To understand the apostle’s teaching, it is necessary to bear in mind that the basic meaning of sanctification is to set apart or to be set apart for some special purpose. For example, in 1Tim 4:4-5, the word is used with reference to food: ’For everything created by God is good, and nothing is to be rejected, if it is received with gratitude; for it is sanctified by means of the word of God and prayer’ (NASB). Obviously the food receives no special qualities from this sanctification which will lead to its salvation! It is made suitable for its purpose (being eaten!) by prayer and by God’s word that declares it to be so.

    So all Paul is saying in the first part of 7:14 is that there is no need for a believer to separate himself from an unbelieving spouse. As Calvin says, the believing party is not contaminated by contact with the unbeliever, but there is certainly no salvific benefit for the non-Christian. Just a little further on (v16 ), Paul asks, ‘For how do you know, O wife, whether you will save your husband?’. She doesn’t!

    Then Paul goes on to make a hypothetical argument. ’Otherwise, your children would be unclean, but now they are holy’ (Gk. hagios). The important thing to note is that Paul has switched from the Third Person to the Second Person. It would have been natural for him to continue in the Third Person and say, ‘Otherwise their children would be unclean’ but he doesn’t do that. The reason is that he is addressing the whole church at this particular point.

    Paul’s argument is this; if one had perforce to separate physically from unbelievers to avoid contamination from them, then Corinthian parents would have to separate from their own children. ’That which is born of the flesh is flesh’ (John 3:6 ) and all children are born with the contamination of a sinful nature. What was true for the unbelieving spouse would also be true for all children until they were converted. But in fact, Paul is saying that, just as the believer in the marriage sanctifies an unbelieving spouse so as to be able to live together, so believing parents sanctify their children just so as to be able to bring them up in a Christian manner and, if God wills, to see them brought to faith.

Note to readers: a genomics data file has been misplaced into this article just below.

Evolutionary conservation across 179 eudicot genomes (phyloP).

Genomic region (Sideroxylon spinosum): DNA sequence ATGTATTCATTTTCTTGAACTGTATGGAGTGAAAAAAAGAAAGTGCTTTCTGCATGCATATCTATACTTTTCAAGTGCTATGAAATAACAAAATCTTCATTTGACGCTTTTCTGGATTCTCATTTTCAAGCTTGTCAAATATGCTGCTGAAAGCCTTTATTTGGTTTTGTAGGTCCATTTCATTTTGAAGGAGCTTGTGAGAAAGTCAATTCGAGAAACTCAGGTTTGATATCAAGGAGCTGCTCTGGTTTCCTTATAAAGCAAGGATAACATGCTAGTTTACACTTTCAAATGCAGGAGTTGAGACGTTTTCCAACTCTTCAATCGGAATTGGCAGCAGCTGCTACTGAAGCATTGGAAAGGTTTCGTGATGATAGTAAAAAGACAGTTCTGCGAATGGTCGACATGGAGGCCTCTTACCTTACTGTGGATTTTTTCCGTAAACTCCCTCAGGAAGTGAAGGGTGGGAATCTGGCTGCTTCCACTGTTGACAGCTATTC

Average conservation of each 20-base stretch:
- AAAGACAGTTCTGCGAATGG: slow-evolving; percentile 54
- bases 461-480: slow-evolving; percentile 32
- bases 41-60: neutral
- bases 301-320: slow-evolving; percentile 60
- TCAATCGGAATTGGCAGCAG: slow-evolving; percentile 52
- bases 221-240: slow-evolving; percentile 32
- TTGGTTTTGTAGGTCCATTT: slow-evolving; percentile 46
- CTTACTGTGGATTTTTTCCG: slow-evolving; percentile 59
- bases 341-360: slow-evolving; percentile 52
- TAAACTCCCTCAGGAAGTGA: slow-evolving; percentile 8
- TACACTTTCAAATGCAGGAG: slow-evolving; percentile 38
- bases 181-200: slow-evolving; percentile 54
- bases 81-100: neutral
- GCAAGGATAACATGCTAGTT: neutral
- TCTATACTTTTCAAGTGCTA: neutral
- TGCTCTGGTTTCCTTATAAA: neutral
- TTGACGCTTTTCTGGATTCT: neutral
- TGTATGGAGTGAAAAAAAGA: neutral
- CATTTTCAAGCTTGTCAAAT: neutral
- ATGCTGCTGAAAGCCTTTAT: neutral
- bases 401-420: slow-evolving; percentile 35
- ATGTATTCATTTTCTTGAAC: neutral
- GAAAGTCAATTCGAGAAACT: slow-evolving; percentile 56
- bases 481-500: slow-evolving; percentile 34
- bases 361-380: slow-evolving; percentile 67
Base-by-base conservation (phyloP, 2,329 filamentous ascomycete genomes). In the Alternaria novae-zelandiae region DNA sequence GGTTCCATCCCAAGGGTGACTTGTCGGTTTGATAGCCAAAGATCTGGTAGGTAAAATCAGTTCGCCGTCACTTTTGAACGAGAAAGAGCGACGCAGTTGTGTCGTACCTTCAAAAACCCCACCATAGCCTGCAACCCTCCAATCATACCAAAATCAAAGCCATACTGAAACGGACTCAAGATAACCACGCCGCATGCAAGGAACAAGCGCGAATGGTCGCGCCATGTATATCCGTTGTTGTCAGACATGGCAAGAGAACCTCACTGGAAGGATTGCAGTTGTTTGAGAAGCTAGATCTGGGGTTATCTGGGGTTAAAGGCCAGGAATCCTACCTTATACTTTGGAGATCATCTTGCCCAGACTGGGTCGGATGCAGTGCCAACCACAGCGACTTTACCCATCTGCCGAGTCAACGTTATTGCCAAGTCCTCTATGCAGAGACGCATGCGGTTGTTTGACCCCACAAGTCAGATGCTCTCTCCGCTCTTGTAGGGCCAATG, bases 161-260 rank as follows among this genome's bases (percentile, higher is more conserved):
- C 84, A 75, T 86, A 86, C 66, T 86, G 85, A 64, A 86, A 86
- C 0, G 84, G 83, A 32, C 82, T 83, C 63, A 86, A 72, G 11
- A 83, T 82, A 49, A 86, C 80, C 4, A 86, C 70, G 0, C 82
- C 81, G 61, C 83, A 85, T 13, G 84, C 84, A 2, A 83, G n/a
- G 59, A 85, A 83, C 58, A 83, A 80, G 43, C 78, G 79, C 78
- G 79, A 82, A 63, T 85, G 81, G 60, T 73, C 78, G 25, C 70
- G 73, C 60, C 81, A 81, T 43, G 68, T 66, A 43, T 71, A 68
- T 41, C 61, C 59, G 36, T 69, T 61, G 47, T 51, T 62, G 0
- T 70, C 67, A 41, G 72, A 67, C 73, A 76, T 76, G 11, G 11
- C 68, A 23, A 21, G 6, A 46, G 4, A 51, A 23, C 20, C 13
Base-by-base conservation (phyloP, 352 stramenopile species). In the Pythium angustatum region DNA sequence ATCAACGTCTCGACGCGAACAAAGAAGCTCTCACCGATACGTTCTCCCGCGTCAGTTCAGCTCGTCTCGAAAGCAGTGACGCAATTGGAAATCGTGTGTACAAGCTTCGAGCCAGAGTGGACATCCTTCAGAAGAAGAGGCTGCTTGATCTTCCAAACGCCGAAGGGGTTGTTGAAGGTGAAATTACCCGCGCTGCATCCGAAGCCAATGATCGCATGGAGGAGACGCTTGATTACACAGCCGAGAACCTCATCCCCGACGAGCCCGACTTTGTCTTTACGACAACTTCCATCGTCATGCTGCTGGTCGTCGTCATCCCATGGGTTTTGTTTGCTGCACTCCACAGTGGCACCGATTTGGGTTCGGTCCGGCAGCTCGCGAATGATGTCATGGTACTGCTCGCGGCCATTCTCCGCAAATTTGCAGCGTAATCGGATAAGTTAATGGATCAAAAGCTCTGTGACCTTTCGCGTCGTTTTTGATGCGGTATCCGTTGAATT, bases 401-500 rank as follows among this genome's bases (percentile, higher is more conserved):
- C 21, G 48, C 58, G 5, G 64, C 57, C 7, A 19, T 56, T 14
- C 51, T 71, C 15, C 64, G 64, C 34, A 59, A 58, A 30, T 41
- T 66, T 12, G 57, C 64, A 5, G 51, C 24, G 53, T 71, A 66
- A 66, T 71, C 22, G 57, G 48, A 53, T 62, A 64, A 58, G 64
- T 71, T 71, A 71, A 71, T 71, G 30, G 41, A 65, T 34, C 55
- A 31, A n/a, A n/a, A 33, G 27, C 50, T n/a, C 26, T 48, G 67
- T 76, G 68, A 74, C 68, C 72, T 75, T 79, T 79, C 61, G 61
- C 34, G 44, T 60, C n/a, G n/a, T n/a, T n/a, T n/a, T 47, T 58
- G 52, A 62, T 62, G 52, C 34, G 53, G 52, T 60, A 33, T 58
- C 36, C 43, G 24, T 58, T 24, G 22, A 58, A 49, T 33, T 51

I suggest that if the baptism of infants were taking place in Corinth, Paul would certainly not have written this way. If children of believers were already ‘sanctified’ by virtue of their birth (contra John 1:13 ), or if they really could be brought into the New Covenant by baptism, he would not have suggested that they might be ‘unclean.’ Therefore I conclude that infant baptism was not being practised in Corinth.

    [taken from my blog. Read the full article at http://marprelate.wordpress.com/2010/07/23/holy-infants/ ]

    Steve
     
  4. Deacon

    Deacon
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    I don't know Martin, baptism is something you have to carry into this text.
    It would be foriegn to Paul's purpose for the passage.

    My simple understanding follows the text:

    Verse 1
    "What was written to Paul: Paul was in agreement: "It's good for a man not to have sexual relations with a woman"

    YET:
    Verses 2-7 To the married stay as you are – with full conjugal rights – with exceptions

    Verses 8-9 To the unmarried and widows - stay as you are – with exceptions

    Verses 10-11 To the married- don't separate- remain as you are – with exceptions.

    Verses 12-16 To those with unbelieving spouses- remain as you are – with exceptions.

    CONCLUSION

    Verse 17 “Each of you should continue to live in whatever situation the Lord has placed you, and remain as you were when God first called you. This is my rule for all the churches.” (ESV)

    Rob
     
  5. Martin Marprelate

    Martin Marprelate